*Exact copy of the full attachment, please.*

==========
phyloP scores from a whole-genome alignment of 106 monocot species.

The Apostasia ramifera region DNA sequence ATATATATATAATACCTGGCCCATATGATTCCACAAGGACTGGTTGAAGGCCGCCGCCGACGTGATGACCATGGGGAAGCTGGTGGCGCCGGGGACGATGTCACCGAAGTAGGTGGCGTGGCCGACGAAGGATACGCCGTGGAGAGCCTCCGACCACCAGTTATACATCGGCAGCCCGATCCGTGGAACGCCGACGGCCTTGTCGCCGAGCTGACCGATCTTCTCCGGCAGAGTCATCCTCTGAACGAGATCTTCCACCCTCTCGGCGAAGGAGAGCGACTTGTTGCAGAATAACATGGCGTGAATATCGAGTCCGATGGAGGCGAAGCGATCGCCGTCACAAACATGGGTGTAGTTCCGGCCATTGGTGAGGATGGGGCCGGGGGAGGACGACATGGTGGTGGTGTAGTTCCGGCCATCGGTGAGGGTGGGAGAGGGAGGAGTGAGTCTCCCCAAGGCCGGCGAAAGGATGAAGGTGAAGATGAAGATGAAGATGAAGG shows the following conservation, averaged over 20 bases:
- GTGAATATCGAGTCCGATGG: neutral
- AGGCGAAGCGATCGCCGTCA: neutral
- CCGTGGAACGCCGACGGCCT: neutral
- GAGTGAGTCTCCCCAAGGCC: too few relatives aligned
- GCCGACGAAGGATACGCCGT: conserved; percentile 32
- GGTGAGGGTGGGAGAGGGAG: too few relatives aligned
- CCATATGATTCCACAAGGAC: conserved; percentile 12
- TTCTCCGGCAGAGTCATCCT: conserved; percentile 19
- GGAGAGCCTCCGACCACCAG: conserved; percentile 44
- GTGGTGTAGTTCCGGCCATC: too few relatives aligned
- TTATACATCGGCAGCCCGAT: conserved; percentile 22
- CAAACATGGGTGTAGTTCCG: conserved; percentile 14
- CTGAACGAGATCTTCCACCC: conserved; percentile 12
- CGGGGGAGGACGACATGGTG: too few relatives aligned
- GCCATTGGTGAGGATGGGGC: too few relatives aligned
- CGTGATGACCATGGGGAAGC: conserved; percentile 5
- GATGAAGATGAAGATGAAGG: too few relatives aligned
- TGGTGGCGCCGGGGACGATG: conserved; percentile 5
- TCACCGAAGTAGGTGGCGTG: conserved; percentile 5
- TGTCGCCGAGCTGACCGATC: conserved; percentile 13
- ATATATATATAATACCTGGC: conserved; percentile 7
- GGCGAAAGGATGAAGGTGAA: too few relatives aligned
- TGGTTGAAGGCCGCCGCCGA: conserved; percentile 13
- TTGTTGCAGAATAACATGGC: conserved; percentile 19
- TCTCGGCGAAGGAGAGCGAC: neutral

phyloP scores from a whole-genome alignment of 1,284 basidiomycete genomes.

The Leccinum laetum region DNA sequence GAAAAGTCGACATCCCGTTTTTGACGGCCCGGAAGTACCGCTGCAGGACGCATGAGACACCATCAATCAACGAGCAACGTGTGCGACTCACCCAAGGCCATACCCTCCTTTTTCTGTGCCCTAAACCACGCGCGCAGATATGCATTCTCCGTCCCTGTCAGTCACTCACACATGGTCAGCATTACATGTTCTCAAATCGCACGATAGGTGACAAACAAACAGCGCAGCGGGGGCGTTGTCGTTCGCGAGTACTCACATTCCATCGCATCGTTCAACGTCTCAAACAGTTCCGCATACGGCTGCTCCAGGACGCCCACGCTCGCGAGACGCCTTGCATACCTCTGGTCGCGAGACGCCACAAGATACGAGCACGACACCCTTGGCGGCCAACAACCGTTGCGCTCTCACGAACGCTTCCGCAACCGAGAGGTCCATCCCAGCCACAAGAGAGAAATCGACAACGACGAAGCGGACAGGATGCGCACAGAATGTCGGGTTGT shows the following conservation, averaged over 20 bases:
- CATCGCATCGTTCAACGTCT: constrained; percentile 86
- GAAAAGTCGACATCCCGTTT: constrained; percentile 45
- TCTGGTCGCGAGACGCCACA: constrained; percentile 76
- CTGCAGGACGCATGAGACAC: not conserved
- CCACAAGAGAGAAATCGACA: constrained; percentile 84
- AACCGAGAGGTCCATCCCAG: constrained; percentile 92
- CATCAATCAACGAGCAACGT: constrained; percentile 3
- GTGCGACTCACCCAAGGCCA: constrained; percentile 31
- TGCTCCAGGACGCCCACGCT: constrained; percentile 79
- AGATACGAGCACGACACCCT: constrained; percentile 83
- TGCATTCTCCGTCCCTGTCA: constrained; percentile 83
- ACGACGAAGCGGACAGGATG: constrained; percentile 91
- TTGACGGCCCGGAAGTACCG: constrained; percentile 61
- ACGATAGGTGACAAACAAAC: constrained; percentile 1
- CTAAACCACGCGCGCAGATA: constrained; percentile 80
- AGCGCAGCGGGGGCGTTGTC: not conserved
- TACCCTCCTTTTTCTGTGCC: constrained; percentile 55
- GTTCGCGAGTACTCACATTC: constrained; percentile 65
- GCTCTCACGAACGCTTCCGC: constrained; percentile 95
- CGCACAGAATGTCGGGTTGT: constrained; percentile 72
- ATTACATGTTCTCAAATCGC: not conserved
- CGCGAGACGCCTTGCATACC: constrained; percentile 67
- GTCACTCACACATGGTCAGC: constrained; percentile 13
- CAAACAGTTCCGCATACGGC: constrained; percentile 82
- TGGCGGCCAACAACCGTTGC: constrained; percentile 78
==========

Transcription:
phyloP scores from a whole-genome alignment of 106 monocot species.

The Apostasia ramifera region DNA sequence ATATATATATAATACCTGGCCCATATGATTCCACAAGGACTGGTTGAAGGCCGCCGCCGACGTGATGACCATGGGGAAGCTGGTGGCGCCGGGGACGATGTCACCGAAGTAGGTGGCGTGGCCGACGAAGGATACGCCGTGGAGAGCCTCCGACCACCAGTTATACATCGGCAGCCCGATCCGTGGAACGCCGACGGCCTTGTCGCCGAGCTGACCGATCTTCTCCGGCAGAGTCATCCTCTGAACGAGATCTTCCACCCTCTCGGCGAAGGAGAGCGACTTGTTGCAGAATAACATGGCGTGAATATCGAGTCCGATGGAGGCGAAGCGATCGCCGTCACAAACATGGGTGTAGTTCCGGCCATTGGTGAGGATGGGGCCGGGGGAGGACGACATGGTGGTGGTGTAGTTCCGGCCATCGGTGAGGGTGGGAGAGGGAGGAGTGAGTCTCCCCAAGGCCGGCGAAAGGATGAAGGTGAAGATGAAGATGAAGATGAAGG shows the following conservation, averaged over 20 bases:
- GTGAATATCGAGTCCGATGG: neutral
- AGGCGAAGCGATCGCCGTCA: neutral
- CCGTGGAACGCCGACGGCCT: neutral
- GAGTGAGTCTCCCCAAGGCC: too few relatives aligned
- GCCGACGAAGGATACGCCGT: conserved; percentile 32
- GGTGAGGGTGGGAGAGGGAG: too few relatives aligned
- CCATATGATTCCACAAGGAC: conserved; percentile 12
- TTCTCCGGCAGAGTCATCCT: conserved; percentile 19
- GGAGAGCCTCCGACCACCAG: conserved; percentile 44
- GTGGTGTAGTTCCGGCCATC: too few relatives aligned
- TTATACATCGGCAGCCCGAT: conserved; percentile 22
- CAAACATGGGTGTAGTTCCG: conserved; percentile 14
- CTGAACGAGATCTTCCACCC: conserved; percentile 12
- CGGGGGAGGACGACATGGTG: too few relatives aligned
- GCCATTGGTGAGGATGGGGC: too few relatives aligned
- CGTGATGACCATGGGGAAGC: conserved; percentile 5
- GATGAAGATGAAGATGAAGG: too few relatives aligned
- TGGTGGCGCCGGGGACGATG: conserved; percentile 5
- TCACCGAAGTAGGTGGCGTG: conserved; percentile 5
- TGTCGCCGAGCTGACCGATC: conserved; percentile 13
- ATATATATATAATACCTGGC: conserved; percentile 7
- GGCGAAAGGATGAAGGTGAA: too few relatives aligned
- TGGTTGAAGGCCGCCGCCGA: conserved; percentile 13
- TTGTTGCAGAATAACATGGC: conserved; percentile 19
- TCTCGGCGAAGGAGAGCGAC: neutral

phyloP scores from a whole-genome alignment of 1,284 basidiomycete genomes.

The Leccinum laetum region DNA sequence GAAAAGTCGACATCCCGTTTTTGACGGCCCGGAAGTACCGCTGCAGGACGCATGAGACACCATCAATCAACGAGCAACGTGTGCGACTCACCCAAGGCCATACCCTCCTTTTTCTGTGCCCTAAACCACGCGCGCAGATATGCATTCTCCGTCCCTGTCAGTCACTCACACATGGTCAGCATTACATGTTCTCAAATCGCACGATAGGTGACAAACAAACAGCGCAGCGGGGGCGTTGTCGTTCGCGAGTACTCACATTCCATCGCATCGTTCAACGTCTCAAACAGTTCCGCATACGGCTGCTCCAGGACGCCCACGCTCGCGAGACGCCTTGCATACCTCTGGTCGCGAGACGCCACAAGATACGAGCACGACACCCTTGGCGGCCAACAACCGTTGCGCTCTCACGAACGCTTCCGCAACCGAGAGGTCCATCCCAGCCACAAGAGAGAAATCGACAACGACGAAGCGGACAGGATGCGCACAGAATGTCGGGTTGT shows the following conservation, averaged over 20 bases:
- CATCGCATCGTTCAACGTCT: constrained; percentile 86
- GAAAAGTCGACATCCCGTTT: constrained; percentile 45
- TCTGGTCGCGAGACGCCACA: constrained; percentile 76
- CTGCAGGACGCATGAGACAC: not conserved
- CCACAAGAGAGAAATCGACA: constrained; percentile 84
- AACCGAGAGGTCCATCCCAG: constrained; percentile 92
- CATCAATCAACGAGCAACGT: constrained; percentile 3
- GTGCGACTCACCCAAGGCCA: constrained; percentile 31
- TGCTCCAGGACGCCCACGCT: constrained; percentile 79
- AGATACGAGCACGACACCCT: constrained; percentile 83
- TGCATTCTCCGTCCCTGTCA: constrained; percentile 83
- ACGACGAAGCGGACAGGATG: constrained; percentile 91
- TTGACGGCCCGGAAGTACCG: constrained; percentile 61
- ACGATAGGTGACAAACAAAC: constrained; percentile 1
- CTAAACCACGCGCGCAGATA: constrained; percentile 80
- AGCGCAGCGGGGGCGTTGTC: not conserved
- TACCCTCCTTTTTCTGTGCC: constrained; percentile 55
- GTTCGCGAGTACTCACATTC: constrained; percentile 65
- GCTCTCACGAACGCTTCCGC: constrained; percentile 95
- CGCACAGAATGTCGGGTTGT: constrained; percentile 72
- ATTACATGTTCTCAAATCGC: not conserved
- CGCGAGACGCCTTGCATACC: constrained; percentile 67
- GTCACTCACACATGGTCAGC: constrained; percentile 13
- CAAACAGTTCCGCATACGGC: constrained; percentile 82
- TGGCGGCCAACAACCGTTGC: constrained; percentile 78